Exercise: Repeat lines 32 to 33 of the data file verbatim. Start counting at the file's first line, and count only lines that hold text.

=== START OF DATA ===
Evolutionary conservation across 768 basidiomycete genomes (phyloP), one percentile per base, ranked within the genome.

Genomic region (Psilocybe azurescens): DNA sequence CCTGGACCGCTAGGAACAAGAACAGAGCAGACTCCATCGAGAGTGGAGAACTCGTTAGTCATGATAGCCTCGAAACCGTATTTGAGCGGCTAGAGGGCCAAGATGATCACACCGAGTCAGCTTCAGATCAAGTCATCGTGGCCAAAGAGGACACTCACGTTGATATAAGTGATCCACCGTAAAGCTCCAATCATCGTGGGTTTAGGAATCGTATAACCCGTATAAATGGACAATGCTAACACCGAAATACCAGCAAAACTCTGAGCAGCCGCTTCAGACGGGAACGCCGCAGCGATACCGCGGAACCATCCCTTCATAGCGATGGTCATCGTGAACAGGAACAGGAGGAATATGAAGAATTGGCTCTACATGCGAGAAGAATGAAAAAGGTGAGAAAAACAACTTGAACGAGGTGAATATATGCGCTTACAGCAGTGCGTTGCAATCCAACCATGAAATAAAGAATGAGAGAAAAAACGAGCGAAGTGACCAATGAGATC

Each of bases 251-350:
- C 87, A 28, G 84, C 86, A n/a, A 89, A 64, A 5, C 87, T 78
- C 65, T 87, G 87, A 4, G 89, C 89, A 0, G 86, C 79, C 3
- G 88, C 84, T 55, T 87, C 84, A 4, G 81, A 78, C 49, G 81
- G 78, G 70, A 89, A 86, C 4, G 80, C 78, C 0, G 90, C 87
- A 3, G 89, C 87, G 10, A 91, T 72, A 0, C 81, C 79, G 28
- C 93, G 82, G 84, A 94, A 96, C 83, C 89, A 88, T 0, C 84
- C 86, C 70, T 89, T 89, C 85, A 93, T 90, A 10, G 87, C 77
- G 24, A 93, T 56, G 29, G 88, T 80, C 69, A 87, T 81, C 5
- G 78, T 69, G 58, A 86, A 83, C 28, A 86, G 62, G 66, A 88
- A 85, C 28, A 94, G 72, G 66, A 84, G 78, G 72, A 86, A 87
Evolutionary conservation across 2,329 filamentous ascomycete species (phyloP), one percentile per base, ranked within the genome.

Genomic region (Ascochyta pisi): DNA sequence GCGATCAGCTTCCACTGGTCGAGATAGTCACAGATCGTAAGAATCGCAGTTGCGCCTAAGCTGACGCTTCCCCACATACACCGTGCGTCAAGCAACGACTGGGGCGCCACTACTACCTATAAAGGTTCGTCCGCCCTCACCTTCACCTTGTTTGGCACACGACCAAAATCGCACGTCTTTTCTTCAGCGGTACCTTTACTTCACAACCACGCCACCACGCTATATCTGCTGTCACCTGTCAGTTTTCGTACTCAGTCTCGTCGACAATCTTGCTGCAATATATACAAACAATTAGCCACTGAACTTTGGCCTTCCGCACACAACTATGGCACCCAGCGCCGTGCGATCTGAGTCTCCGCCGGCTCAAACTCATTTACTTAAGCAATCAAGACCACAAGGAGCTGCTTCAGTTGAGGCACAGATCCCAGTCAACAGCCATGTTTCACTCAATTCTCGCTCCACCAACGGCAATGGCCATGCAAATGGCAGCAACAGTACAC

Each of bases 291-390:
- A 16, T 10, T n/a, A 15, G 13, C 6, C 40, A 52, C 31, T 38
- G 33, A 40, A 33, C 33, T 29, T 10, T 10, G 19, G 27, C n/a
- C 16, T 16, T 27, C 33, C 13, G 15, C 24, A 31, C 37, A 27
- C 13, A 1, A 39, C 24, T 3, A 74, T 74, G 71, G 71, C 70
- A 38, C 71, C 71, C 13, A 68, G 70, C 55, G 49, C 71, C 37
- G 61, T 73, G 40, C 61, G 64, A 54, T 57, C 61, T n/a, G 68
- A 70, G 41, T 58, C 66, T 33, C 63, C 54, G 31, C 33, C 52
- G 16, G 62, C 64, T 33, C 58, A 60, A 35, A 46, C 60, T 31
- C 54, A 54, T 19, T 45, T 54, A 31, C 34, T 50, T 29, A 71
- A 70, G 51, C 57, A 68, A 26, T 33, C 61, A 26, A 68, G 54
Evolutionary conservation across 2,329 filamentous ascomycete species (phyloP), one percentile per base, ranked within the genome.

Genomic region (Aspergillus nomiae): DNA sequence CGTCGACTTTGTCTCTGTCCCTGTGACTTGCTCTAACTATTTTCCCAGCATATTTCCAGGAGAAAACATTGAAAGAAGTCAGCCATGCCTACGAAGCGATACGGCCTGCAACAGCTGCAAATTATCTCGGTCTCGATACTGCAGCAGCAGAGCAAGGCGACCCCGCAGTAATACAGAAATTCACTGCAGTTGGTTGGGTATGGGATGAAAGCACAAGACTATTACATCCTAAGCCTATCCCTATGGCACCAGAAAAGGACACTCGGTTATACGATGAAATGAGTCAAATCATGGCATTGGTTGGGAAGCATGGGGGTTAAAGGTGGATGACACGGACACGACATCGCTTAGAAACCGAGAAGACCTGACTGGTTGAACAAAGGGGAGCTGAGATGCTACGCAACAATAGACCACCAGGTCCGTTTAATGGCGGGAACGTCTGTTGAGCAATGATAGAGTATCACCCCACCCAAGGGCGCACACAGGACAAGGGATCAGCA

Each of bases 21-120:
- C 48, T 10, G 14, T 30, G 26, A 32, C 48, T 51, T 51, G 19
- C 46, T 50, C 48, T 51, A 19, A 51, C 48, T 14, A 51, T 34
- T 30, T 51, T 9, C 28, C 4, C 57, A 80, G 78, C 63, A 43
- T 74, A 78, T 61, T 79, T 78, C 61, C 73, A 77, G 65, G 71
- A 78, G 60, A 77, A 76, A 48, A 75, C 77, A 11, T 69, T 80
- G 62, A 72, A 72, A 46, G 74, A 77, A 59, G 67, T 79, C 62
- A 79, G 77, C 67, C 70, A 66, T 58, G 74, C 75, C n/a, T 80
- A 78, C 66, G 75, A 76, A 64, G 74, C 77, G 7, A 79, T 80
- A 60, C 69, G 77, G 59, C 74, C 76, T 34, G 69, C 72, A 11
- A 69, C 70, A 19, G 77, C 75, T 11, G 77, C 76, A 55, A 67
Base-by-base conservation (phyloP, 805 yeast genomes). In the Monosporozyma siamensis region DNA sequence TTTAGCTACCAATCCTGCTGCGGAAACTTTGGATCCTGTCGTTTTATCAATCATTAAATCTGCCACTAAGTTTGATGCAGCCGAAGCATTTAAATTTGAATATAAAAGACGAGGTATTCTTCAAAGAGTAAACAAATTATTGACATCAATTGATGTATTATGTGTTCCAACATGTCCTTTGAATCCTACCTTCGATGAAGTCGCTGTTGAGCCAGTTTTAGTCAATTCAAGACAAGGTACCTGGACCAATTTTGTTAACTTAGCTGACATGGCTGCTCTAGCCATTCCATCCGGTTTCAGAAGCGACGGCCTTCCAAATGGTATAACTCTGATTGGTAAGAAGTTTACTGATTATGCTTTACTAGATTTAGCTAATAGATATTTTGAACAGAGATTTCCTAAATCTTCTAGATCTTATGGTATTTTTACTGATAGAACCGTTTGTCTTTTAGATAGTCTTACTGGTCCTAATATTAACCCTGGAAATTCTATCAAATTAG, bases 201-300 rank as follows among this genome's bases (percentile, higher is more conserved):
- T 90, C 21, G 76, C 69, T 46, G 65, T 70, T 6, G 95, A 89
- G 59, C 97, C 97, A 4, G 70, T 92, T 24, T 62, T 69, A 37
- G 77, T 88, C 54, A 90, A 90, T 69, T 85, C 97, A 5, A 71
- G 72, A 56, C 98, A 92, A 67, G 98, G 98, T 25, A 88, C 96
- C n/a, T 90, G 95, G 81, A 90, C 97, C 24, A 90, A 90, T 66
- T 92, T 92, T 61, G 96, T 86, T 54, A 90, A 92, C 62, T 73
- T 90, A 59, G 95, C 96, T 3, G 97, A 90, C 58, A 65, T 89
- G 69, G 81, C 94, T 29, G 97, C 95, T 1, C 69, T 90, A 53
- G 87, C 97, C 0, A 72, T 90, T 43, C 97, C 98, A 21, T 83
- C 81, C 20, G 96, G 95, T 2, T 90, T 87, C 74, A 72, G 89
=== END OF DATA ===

- T 30, T 51, T 9, C 28, C 4, C 57, A 80, G 78, C 63, A 43
- T 74, A 78, T 61, T 79, T 78, C 61, C 73, A 77, G 65, G 71